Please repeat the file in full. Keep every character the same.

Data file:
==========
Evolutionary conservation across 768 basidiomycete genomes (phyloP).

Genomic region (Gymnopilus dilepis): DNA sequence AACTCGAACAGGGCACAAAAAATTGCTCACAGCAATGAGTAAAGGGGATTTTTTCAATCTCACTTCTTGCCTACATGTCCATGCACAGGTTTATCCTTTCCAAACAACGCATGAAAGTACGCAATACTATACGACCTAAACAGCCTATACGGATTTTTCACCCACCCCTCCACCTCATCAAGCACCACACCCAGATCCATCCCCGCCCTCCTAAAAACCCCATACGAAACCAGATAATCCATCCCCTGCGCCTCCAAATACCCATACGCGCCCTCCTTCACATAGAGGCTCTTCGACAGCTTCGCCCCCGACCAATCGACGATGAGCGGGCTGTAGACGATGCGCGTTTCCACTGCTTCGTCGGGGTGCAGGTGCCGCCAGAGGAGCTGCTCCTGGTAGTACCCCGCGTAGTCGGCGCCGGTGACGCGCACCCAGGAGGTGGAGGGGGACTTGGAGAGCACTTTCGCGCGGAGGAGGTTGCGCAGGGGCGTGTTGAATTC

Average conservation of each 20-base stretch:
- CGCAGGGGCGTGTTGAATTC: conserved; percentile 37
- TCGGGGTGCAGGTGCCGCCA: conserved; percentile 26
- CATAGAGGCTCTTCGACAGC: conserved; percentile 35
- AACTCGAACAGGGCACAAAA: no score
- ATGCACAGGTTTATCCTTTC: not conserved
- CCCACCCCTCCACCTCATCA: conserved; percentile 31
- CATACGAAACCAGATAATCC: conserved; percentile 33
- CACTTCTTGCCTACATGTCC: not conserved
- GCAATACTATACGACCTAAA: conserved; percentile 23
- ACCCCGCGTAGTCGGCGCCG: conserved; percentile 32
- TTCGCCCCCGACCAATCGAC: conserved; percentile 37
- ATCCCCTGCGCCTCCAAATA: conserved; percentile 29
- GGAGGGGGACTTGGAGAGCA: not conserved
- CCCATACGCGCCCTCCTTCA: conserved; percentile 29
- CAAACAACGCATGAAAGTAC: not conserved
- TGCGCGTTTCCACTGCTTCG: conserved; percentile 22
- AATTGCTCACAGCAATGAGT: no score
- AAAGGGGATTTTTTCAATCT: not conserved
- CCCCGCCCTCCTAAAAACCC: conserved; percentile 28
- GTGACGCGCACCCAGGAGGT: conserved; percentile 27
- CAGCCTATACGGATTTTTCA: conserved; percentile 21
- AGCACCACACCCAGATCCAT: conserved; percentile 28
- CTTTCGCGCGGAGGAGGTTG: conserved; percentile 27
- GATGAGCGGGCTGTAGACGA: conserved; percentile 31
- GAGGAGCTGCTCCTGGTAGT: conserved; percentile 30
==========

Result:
Evolutionary conservation across 768 basidiomycete genomes (phyloP).

Genomic region (Gymnopilus dilepis): DNA sequence AACTCGAACAGGGCACAAAAAATTGCTCACAGCAATGAGTAAAGGGGATTTTTTCAATCTCACTTCTTGCCTACATGTCCATGCACAGGTTTATCCTTTCCAAACAACGCATGAAAGTACGCAATACTATACGACCTAAACAGCCTATACGGATTTTTCACCCACCCCTCCACCTCATCAAGCACCACACCCAGATCCATCCCCGCCCTCCTAAAAACCCCATACGAAACCAGATAATCCATCCCCTGCGCCTCCAAATACCCATACGCGCCCTCCTTCACATAGAGGCTCTTCGACAGCTTCGCCCCCGACCAATCGACGATGAGCGGGCTGTAGACGATGCGCGTTTCCACTGCTTCGTCGGGGTGCAGGTGCCGCCAGAGGAGCTGCTCCTGGTAGTACCCCGCGTAGTCGGCGCCGGTGACGCGCACCCAGGAGGTGGAGGGGGACTTGGAGAGCACTTTCGCGCGGAGGAGGTTGCGCAGGGGCGTGTTGAATTC

Average conservation of each 20-base stretch:
- CGCAGGGGCGTGTTGAATTC: conserved; percentile 37
- TCGGGGTGCAGGTGCCGCCA: conserved; percentile 26
- CATAGAGGCTCTTCGACAGC: conserved; percentile 35
- AACTCGAACAGGGCACAAAA: no score
- ATGCACAGGTTTATCCTTTC: not conserved
- CCCACCCCTCCACCTCATCA: conserved; percentile 31
- CATACGAAACCAGATAATCC: conserved; percentile 33
- CACTTCTTGCCTACATGTCC: not conserved
- GCAATACTATACGACCTAAA: conserved; percentile 23
- ACCCCGCGTAGTCGGCGCCG: conserved; percentile 32
- TTCGCCCCCGACCAATCGAC: conserved; percentile 37
- ATCCCCTGCGCCTCCAAATA: conserved; percentile 29
- GGAGGGGGACTTGGAGAGCA: not conserved
- CCCATACGCGCCCTCCTTCA: conserved; percentile 29
- CAAACAACGCATGAAAGTAC: not conserved
- TGCGCGTTTCCACTGCTTCG: conserved; percentile 22
- AATTGCTCACAGCAATGAGT: no score
- AAAGGGGATTTTTTCAATCT: not conserved
- CCCCGCCCTCCTAAAAACCC: conserved; percentile 28
- GTGACGCGCACCCAGGAGGT: conserved; percentile 27
- CAGCCTATACGGATTTTTCA: conserved; percentile 21
- AGCACCACACCCAGATCCAT: conserved; percentile 28
- CTTTCGCGCGGAGGAGGTTG: conserved; percentile 27
- GATGAGCGGGCTGTAGACGA: conserved; percentile 31
- GAGGAGCTGCTCCTGGTAGT: conserved; percentile 30